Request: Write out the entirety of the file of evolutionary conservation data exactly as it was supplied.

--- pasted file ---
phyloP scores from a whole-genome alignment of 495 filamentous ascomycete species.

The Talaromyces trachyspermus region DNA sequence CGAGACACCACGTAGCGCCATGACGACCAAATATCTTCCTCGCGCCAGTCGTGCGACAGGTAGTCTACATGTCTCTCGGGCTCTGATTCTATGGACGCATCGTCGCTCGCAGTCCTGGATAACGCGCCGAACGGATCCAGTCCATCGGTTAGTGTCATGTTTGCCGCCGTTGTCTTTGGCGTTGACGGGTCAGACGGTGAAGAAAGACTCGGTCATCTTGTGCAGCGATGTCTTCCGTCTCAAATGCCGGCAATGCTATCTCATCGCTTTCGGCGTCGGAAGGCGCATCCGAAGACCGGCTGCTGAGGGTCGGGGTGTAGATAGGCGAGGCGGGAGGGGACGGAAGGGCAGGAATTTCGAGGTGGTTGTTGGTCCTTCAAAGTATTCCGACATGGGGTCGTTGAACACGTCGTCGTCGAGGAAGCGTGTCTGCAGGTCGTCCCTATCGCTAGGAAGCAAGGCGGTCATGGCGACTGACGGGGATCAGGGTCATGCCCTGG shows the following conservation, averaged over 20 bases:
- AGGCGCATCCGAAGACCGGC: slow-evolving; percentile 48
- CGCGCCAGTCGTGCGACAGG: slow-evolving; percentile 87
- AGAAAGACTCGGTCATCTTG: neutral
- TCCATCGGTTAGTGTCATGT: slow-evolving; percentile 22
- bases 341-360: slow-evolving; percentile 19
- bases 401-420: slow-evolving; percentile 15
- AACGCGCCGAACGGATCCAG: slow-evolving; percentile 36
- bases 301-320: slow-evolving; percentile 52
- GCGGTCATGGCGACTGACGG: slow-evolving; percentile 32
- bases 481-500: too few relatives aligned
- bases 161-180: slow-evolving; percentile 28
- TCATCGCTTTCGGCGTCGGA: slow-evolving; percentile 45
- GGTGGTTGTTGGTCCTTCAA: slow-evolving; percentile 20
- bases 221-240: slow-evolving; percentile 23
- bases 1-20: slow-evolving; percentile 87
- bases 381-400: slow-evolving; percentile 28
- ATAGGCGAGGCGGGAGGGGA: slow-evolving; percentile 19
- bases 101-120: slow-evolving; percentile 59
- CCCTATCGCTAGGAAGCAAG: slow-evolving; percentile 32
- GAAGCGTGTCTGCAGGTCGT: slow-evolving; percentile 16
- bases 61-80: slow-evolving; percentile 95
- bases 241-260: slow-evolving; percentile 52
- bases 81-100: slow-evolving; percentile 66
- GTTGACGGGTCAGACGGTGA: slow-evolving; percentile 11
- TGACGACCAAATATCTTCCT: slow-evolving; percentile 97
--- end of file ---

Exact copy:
phyloP scores from a whole-genome alignment of 495 filamentous ascomycete species.

The Talaromyces trachyspermus region DNA sequence CGAGACACCACGTAGCGCCATGACGACCAAATATCTTCCTCGCGCCAGTCGTGCGACAGGTAGTCTACATGTCTCTCGGGCTCTGATTCTATGGACGCATCGTCGCTCGCAGTCCTGGATAACGCGCCGAACGGATCCAGTCCATCGGTTAGTGTCATGTTTGCCGCCGTTGTCTTTGGCGTTGACGGGTCAGACGGTGAAGAAAGACTCGGTCATCTTGTGCAGCGATGTCTTCCGTCTCAAATGCCGGCAATGCTATCTCATCGCTTTCGGCGTCGGAAGGCGCATCCGAAGACCGGCTGCTGAGGGTCGGGGTGTAGATAGGCGAGGCGGGAGGGGACGGAAGGGCAGGAATTTCGAGGTGGTTGTTGGTCCTTCAAAGTATTCCGACATGGGGTCGTTGAACACGTCGTCGTCGAGGAAGCGTGTCTGCAGGTCGTCCCTATCGCTAGGAAGCAAGGCGGTCATGGCGACTGACGGGGATCAGGGTCATGCCCTGG shows the following conservation, averaged over 20 bases:
- AGGCGCATCCGAAGACCGGC: slow-evolving; percentile 48
- CGCGCCAGTCGTGCGACAGG: slow-evolving; percentile 87
- AGAAAGACTCGGTCATCTTG: neutral
- TCCATCGGTTAGTGTCATGT: slow-evolving; percentile 22
- bases 341-360: slow-evolving; percentile 19
- bases 401-420: slow-evolving; percentile 15
- AACGCGCCGAACGGATCCAG: slow-evolving; percentile 36
- bases 301-320: slow-evolving; percentile 52
- GCGGTCATGGCGACTGACGG: slow-evolving; percentile 32
- bases 481-500: too few relatives aligned
- bases 161-180: slow-evolving; percentile 28
- TCATCGCTTTCGGCGTCGGA: slow-evolving; percentile 45
- GGTGGTTGTTGGTCCTTCAA: slow-evolving; percentile 20
- bases 221-240: slow-evolving; percentile 23
- bases 1-20: slow-evolving; percentile 87
- bases 381-400: slow-evolving; percentile 28
- ATAGGCGAGGCGGGAGGGGA: slow-evolving; percentile 19
- bases 101-120: slow-evolving; percentile 59
- CCCTATCGCTAGGAAGCAAG: slow-evolving; percentile 32
- GAAGCGTGTCTGCAGGTCGT: slow-evolving; percentile 16
- bases 61-80: slow-evolving; percentile 95
- bases 241-260: slow-evolving; percentile 52
- bases 81-100: slow-evolving; percentile 66
- GTTGACGGGTCAGACGGTGA: slow-evolving; percentile 11
- TGACGACCAAATATCTTCCT: slow-evolving; percentile 97